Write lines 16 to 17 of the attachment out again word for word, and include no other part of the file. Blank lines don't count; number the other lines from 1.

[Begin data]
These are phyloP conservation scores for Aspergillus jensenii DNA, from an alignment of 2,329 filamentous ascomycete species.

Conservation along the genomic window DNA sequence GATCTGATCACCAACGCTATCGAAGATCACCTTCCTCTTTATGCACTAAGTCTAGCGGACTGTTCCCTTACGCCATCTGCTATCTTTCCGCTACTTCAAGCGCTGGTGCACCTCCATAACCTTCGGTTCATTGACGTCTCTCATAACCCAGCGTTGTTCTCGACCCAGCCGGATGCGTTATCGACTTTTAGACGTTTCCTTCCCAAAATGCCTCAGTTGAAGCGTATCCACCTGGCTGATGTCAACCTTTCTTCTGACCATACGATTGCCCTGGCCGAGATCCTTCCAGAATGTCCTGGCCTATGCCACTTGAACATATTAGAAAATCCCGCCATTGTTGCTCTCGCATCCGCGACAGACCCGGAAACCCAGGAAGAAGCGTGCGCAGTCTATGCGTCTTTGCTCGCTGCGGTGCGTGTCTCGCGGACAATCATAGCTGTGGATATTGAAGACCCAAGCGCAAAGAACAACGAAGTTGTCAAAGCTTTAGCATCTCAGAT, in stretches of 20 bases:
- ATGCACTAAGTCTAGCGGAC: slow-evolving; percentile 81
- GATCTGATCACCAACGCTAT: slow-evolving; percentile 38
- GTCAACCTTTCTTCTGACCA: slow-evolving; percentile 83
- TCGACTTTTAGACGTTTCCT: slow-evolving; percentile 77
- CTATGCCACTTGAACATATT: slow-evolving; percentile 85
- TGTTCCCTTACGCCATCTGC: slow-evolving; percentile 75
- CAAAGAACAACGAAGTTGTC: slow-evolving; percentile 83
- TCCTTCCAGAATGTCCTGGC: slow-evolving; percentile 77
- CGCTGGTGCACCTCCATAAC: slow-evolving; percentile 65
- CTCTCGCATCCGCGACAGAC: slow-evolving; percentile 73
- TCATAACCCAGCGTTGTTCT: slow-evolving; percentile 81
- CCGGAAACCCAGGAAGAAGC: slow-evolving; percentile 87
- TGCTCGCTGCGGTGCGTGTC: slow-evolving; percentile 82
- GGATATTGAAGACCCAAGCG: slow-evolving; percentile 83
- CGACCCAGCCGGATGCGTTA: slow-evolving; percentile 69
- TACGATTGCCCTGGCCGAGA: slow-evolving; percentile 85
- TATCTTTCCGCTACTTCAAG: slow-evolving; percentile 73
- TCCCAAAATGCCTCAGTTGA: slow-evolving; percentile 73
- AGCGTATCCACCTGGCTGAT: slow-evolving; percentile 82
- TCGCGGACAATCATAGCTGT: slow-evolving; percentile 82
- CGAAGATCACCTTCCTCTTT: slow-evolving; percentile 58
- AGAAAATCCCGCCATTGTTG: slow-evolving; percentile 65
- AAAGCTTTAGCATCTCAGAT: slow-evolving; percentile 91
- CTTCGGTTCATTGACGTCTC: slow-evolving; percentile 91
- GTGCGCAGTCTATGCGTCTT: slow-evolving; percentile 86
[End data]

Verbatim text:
- GGATATTGAAGACCCAAGCG: slow-evolving; percentile 83
- CGACCCAGCCGGATGCGTTA: slow-evolving; percentile 69